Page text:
So on the one hand grief and sadness and on the other hand joy and celebration; And as Jesus gave the young man to his mother, as Jesus gave him to his mother - no longer dead but alive - she likely didn't care if Jesus was Elijah or Moses. She would have been overjoyed for the return of her son to her. All you who morn look with eager anticipation to the day when the one you've lost, the ones you've lost are placed back into your arms. So it is important to note today that your Jesus, who is greater than Elijah, greater than Moses, your Jesus who is God, is not a Jesus afraid to reach out and touch death. Our text says that when the Lord saw her, when He saw the widow grieving over her dead son, He had compassion on her and said to her, “Do not weep.” Then He came up and touched the bier, and the bearers stood still. Jesus touch the wooden plank on which they carried the body of the young dead man. This was unexpected. It made Him ritually unclean; Rabbis, Pharisees, Levites, who came upon a situation like this would have avoided touching the dead body or anything associated with it, but not your Jesus. He was willing to touch death and as Hebrews says "for the joy that was set before Him [Jesus] endured the cross, despising the shame, and is seated at the right hand of the throne of God."[11] He was willing to go to His death so that the widows dead son would have something better than an temporary resurrection from the dead, so that the widows' dead son would have eternally life. This He does not just for her, not just for this young man, out of compassion Jesus has done this for you too. We like they deserve nothing but death, Jesus however out of compassion and grace gives life. And of Himself Jesus said, “I am the resurrection and the life. Whoever believes in Me, though he die, yet shall he live, and everyone who lives and believes in Me shall never die." Then Jesus asks, "Do you believe this?”[12]

What we have with Elijah raising the son of the widow of Zarephath and Jesus raising the son of the widow of Nain are an Old Testament and a New Testament lesson both pointing forward to the final resurrection which will come on The Last Day. A resurrection prophesied by Elijah when the widow of Zarephath received her son back from death, and highlighted again when the widow of Nain received her son back from death, a resurrection won for you by Jesus' death on Good Friday and His resurrection that first Easter Morning. Unlike your brothers and sisters back in the time of Jesus' public ministry before His death and resurrection you don't have burning concerns about Elijah, but many today do believe that certain things must happen before Jesus can return, before The Last Day can Happen. Jesus however says that, “concerning That Day or That Hour, no one knows, not even the angels in heaven, nor the Son, but only the Father."[13] Jesus can return at any time, and when He does He "will come in the same way as [His disciples] saw Him go into heaven [on the day of His Ascension, 40 days after that first Easter.”[14] And there is a way in which it will be like this reading from the Gospel of Luke today: On That Day Jesus' nail pierced feet will descend from heaven, will come from heaven, and with Him will come a happy procession of all those who have go on ahead in the faith, Peter James and John even Elijah and Moses and all the faithful who are in Christ. The Lord of Life and His hosts of heaven comes to a world gripped in the last grasps of death giving up it's dead at His command. On That Day Jesus full of compassion calls out and dead will be no more, the will rise to eternal life and all those with faith in Christ will exclaim with great joy, “God has visited His people!” You've had family reunions? You've experienced these visits where family comes together? Everyone comes together, there is great joy and then you all part ways and go home; same thing at weddings, everyone comes together, there is great joy and then we all part our ways and go home, and often today it's at funerals, that we say, "Isn't it great to see everyone!" and there's a bit of sadness knowing that we will all part our ways again. The joy of the resurrection on The Last Day, the joy of that visit, where God comes to be with His people, when He draws them in a final way to Himself, will not be a temporary reunion, no that reunion, that celebration will be one that will never end. Amen.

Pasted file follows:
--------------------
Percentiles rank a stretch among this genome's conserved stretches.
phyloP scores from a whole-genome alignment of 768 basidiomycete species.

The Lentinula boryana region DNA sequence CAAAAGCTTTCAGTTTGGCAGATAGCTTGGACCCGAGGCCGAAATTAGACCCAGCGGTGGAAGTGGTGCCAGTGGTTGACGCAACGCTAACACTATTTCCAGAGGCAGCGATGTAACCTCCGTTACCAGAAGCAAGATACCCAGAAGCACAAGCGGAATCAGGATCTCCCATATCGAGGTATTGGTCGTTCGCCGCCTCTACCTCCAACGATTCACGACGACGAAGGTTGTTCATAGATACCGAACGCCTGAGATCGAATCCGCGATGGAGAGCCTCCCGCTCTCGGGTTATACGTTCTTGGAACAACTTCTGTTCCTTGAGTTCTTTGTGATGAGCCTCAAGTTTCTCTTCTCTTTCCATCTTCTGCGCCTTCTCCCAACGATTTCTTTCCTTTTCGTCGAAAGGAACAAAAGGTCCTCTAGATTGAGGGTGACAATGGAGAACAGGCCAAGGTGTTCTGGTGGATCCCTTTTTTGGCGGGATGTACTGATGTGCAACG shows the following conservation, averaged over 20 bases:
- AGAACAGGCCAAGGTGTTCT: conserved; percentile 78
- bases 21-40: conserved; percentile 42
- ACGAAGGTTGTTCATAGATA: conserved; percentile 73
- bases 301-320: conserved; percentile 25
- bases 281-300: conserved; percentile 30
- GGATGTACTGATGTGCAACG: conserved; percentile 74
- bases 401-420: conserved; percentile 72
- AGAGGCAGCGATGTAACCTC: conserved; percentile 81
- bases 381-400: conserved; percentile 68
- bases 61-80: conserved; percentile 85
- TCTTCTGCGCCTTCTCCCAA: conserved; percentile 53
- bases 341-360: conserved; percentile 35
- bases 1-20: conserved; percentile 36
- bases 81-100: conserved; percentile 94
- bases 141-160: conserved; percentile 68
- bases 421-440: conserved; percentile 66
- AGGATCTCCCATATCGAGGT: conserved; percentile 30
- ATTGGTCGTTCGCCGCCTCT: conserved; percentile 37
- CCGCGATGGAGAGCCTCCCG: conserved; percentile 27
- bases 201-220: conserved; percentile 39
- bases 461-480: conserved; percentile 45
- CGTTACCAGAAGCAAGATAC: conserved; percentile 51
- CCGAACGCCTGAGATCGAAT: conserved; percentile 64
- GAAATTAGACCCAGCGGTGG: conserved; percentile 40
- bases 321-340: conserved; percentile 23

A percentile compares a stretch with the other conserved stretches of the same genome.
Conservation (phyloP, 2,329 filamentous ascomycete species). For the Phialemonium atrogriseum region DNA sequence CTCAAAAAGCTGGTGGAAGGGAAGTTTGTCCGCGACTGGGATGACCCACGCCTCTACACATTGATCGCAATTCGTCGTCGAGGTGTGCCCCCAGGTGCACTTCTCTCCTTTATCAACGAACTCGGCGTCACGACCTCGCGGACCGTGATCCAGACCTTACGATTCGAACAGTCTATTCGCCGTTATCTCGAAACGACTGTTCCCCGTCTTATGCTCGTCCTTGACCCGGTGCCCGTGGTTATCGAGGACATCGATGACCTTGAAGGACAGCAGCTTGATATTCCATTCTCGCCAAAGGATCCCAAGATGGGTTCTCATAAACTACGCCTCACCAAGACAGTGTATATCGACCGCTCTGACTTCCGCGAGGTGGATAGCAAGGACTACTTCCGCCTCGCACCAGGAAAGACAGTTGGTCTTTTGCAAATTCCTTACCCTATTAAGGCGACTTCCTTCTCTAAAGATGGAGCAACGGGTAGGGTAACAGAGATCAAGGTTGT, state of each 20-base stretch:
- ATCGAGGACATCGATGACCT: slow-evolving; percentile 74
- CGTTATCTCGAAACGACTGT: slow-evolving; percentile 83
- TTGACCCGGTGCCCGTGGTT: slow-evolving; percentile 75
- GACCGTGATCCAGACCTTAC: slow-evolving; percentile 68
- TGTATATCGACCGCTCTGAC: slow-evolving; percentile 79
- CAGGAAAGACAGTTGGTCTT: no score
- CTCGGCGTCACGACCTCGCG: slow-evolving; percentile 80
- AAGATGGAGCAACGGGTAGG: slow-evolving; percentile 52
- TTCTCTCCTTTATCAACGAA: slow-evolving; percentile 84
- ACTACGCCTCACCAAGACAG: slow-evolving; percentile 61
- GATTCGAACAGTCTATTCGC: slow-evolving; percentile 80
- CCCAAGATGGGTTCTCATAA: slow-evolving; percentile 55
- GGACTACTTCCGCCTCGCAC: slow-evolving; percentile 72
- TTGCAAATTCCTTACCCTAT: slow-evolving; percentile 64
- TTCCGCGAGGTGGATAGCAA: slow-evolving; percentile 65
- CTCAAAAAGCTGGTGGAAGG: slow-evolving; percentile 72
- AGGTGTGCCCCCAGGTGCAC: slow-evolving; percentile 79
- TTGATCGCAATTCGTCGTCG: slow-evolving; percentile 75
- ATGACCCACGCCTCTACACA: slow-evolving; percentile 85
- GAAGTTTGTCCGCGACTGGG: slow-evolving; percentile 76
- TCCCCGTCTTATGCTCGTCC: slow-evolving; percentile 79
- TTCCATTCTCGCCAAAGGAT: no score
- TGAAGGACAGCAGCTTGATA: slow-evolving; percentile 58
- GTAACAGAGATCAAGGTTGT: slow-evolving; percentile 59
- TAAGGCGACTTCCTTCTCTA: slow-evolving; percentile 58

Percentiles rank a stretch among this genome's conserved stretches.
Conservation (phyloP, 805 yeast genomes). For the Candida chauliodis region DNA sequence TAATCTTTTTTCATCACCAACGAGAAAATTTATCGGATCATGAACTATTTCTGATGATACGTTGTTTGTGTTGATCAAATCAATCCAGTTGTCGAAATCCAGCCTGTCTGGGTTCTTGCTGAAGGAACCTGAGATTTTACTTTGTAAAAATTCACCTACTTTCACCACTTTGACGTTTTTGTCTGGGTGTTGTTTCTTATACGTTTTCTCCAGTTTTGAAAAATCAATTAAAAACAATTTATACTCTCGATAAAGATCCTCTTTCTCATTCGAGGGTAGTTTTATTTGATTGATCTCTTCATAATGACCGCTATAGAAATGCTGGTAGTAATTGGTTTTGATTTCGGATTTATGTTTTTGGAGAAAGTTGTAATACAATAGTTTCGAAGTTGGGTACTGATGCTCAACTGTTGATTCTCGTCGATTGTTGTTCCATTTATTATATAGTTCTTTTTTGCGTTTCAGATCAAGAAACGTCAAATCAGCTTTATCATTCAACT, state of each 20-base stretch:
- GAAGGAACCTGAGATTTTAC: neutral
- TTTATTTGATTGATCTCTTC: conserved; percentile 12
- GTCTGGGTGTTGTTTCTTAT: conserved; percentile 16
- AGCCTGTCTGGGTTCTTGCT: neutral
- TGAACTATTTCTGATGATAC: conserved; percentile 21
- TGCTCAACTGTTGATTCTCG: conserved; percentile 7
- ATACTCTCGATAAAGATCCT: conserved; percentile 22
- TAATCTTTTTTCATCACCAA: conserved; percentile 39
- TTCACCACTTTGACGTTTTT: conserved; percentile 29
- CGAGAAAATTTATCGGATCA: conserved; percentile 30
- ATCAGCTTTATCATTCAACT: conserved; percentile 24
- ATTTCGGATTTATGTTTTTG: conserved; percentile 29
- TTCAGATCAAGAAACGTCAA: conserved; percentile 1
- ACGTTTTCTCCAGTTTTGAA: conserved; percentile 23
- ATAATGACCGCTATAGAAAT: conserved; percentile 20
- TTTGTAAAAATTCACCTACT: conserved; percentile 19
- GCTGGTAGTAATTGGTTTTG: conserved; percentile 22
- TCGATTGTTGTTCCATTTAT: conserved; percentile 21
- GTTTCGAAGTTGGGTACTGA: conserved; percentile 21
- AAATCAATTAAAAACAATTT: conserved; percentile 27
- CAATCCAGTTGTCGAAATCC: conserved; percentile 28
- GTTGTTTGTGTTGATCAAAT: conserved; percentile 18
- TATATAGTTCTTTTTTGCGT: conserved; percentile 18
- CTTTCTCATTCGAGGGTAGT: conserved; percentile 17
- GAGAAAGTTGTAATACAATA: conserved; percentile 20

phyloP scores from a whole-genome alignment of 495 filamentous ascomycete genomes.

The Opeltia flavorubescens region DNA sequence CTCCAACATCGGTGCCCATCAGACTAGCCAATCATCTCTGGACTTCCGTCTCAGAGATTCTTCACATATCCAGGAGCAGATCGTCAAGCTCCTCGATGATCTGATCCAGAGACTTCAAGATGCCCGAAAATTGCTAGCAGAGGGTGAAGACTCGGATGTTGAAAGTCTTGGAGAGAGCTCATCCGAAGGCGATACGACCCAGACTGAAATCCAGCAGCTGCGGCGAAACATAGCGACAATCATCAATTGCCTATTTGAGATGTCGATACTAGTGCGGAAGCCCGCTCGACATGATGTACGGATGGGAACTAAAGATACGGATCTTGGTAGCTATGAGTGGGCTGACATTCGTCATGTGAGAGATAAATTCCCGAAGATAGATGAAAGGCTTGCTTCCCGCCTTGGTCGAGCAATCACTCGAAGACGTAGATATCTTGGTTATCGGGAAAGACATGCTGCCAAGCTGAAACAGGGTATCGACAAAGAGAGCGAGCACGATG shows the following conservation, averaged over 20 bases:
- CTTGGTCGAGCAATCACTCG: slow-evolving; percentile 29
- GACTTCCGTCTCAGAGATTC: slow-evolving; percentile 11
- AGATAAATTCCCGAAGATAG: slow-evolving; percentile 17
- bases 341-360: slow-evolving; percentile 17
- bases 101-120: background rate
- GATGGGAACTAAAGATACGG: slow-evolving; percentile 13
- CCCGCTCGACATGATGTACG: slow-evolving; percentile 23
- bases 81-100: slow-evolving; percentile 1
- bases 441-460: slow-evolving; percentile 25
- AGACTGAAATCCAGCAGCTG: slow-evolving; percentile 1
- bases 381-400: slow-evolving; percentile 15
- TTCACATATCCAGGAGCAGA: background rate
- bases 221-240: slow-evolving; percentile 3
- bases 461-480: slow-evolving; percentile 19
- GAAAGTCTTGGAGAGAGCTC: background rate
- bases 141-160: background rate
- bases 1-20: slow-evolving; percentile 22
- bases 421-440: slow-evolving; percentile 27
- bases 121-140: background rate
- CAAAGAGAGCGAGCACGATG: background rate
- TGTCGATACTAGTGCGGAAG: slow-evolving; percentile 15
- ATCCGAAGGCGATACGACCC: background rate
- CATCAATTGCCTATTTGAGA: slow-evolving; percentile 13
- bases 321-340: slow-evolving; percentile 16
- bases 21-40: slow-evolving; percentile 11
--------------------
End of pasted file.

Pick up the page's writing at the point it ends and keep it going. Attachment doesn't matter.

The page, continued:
Let us pray:
Lord have mercy on us, Christ have mercy on us, Lord have mercy on us, “take our minds and think through them, take our lips and speak through them, take our hearts and set them on fire; for the sake of our Lord and Saviour Jesus Christ, Amen.


[1] Mark 15:34-39   

[2] 2 Kings 2:11

[3] Luke 9:18-19

[4] Mark 6:15

[5] Luke 9:31

[6] Mark 9:9-13

[7] Luke 1:15-17

[8] John 1:1-7:1 Concordia Commentary, Concordia Publishing House 2015, William C. Weinrich, pg 211.

[9] John 1:19-27

[10] Isaiah 52:7

[11] Hebrews 12:2

[12] John 11:25-26

[13] Mark 13:32

[14] Acts 1:11